We didn't stay long, but when I came home a bit tired, Sable insisted that we not only go for a night walk, but that we take the full two mile circuit. This was probably good for me, but it left me in a debilitated state today, and I spent a good part of the day in bed. The rest of the day was devoted to getting this column done.
All of which means that I don't have sensible comments on what is probably the main story of the week: the possible beginning of World War III, as Russia invades Georgia, Georgia asks for US military help, and the US calls for a cease fire.
I continue to thank God that Georgia is not yet yet a part of NATO. NATO is an entangling alliance of the sort that George Washington warned us against, and guarantees our involvement in the territorial disputes of Europe. We have no national interest in the independence of Georgia or any portion of it, and we should have no permanent alliances in Europe to begin with. We have as many good reasons to become friends with the new Russian Republic ( Empire if you like) as we do with most of the continental nations; and none of them need an American alliance. If the balance of power in Europe is out of balance, it is due to the new European nation being built there; and that certainly doesn't need US blood and treasure to defend it.
Russia remains a major nuclear power, and that should not be forgotten. They no longer are part of a criminal conspiracy to take over the world. Their rivalry with China is great and deep, and they have a number of common interests with the United States. Going to war with Russia would be egregiously stupid.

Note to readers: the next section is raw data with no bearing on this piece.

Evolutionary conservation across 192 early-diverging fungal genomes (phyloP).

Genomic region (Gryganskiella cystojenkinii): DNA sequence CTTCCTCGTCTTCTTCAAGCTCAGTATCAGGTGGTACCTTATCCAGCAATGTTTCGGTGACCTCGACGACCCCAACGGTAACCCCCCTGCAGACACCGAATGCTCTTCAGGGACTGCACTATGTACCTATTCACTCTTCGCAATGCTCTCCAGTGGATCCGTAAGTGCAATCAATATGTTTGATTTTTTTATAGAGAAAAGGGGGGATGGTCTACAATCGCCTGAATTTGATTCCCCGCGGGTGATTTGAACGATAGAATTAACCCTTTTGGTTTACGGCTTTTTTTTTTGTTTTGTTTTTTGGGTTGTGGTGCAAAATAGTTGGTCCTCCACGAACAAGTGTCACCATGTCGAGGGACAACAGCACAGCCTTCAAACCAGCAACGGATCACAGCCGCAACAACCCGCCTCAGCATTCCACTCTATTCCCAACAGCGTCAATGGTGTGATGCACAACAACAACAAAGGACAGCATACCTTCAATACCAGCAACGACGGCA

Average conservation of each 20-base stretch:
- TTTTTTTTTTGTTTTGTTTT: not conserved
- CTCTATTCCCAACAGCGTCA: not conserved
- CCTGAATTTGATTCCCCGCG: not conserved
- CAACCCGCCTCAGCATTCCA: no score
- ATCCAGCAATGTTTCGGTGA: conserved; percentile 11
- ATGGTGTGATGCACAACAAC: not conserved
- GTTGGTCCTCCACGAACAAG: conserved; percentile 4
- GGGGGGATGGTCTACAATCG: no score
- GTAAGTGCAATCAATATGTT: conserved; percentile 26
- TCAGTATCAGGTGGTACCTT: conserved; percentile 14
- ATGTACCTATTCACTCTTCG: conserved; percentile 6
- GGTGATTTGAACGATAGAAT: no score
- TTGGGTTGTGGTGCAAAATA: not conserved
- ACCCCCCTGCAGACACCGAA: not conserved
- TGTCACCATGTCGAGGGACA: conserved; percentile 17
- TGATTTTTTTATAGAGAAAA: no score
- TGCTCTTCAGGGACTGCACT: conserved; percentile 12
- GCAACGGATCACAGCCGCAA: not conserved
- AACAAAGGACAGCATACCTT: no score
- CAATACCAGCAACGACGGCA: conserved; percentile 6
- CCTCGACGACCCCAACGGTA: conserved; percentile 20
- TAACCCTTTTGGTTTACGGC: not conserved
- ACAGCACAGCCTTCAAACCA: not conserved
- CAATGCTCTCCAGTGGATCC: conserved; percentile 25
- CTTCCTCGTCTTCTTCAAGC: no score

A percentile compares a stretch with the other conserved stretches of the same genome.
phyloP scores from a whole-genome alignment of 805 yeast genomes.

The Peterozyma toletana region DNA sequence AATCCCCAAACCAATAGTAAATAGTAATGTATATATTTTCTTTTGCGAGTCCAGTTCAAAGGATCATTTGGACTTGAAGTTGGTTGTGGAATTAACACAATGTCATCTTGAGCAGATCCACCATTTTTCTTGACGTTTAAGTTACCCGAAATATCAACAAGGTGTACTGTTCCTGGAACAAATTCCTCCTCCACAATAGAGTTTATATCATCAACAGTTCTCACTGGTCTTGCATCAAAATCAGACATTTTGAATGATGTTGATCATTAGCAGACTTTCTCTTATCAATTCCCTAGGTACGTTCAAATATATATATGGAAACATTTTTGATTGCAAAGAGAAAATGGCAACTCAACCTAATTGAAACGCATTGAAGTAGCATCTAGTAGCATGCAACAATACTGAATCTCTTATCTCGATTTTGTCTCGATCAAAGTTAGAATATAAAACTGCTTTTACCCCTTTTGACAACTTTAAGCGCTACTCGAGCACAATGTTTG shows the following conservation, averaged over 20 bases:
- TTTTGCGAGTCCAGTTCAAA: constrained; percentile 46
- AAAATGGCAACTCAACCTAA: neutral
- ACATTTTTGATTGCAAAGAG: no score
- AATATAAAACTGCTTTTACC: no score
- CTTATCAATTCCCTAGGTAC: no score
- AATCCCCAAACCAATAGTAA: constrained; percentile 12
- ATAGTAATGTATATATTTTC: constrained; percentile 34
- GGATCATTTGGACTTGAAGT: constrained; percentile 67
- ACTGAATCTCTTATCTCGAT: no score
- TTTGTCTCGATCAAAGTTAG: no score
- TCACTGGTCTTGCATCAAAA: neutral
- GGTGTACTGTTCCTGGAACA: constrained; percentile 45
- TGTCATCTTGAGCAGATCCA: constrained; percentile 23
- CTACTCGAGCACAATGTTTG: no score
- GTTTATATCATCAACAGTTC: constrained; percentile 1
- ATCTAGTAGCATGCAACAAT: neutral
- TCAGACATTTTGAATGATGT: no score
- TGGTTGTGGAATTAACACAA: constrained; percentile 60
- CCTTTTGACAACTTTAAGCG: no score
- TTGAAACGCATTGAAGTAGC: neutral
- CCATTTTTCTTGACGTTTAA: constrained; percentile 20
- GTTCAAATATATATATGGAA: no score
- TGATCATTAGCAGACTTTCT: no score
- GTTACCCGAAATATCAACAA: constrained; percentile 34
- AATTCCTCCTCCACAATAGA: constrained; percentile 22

All that seems obvious to me. I would hope it is obvious to those who control the Legions.
There's a good reference to XCOR at Oshkosh in mail.
August 10, 2008
A New and Needless Cold War
We are clearly playing with fire. We have overseas adventures, entangling alliances, and total involvement in the territorial disputes of Europe. We sided with the Albanians against Russia's Serbian allies. We are shouting at Russia about the war in Georgia.
Thank God that Georgia is not a member of NATO. Nonetheless we are in a new cold war.
Yet the United States has more common interests with the Soviet Union than we have with most of NATO. We have expanded NATO to ring Russia with bases and allies -- to what purpose? This is no policy for a Republic; it's not even a policy for a competent empire. If we are going to play balance of power games, the new Russian empire is definitely a major part of that game. Working at restarting the Cold War is not in our interest in any way, and there is no outcome to this that is favorable to us.
Has everyone at State and in the Pentagon lost their minds?
The column is done. Phil and Patty and Catherine are visiting. It is 9 PM and I am close to exhausted. More tomorrow.
Anyone interested in a pool on how much the government will have to pay Ivins' widow for hounding him to his death?
This is a day book. It's not all that well edited. I try to keep this up daily, but sometimes I can't. I'll keep trying. See also the weekly COMPUTING AT CHAOS MANOR column, 8,000 - 12,000 words, depending. (Older columns here.) For more on what this page is about, please go to the VIEW PAGE. If you have never read the explanatory material on that page, please do so. If you got here through a link that didn't take you to the front page of this site, click here for a better explanation of what we're trying to do here. This site is run on the "public radio" model; see below.
If you have no idea what you are doing here, see the What is this place?, which tries to make order of chaos.
If you subscribed:
If you didn't and haven't, why not?
Strategy of Technology in pdf format:
For platinum subscription:
For a PDF copy of A Step Farther Out:
For the BYTE story, click here.
Search: type in string and press return.
The freefind search remains:
Entire Site Copyright 1998, 1999, 2000, 2001, 2002, 2003, 2004, 2005, 2006, 2007, 2008 by Jerry E. Pournelle. All rights reserved.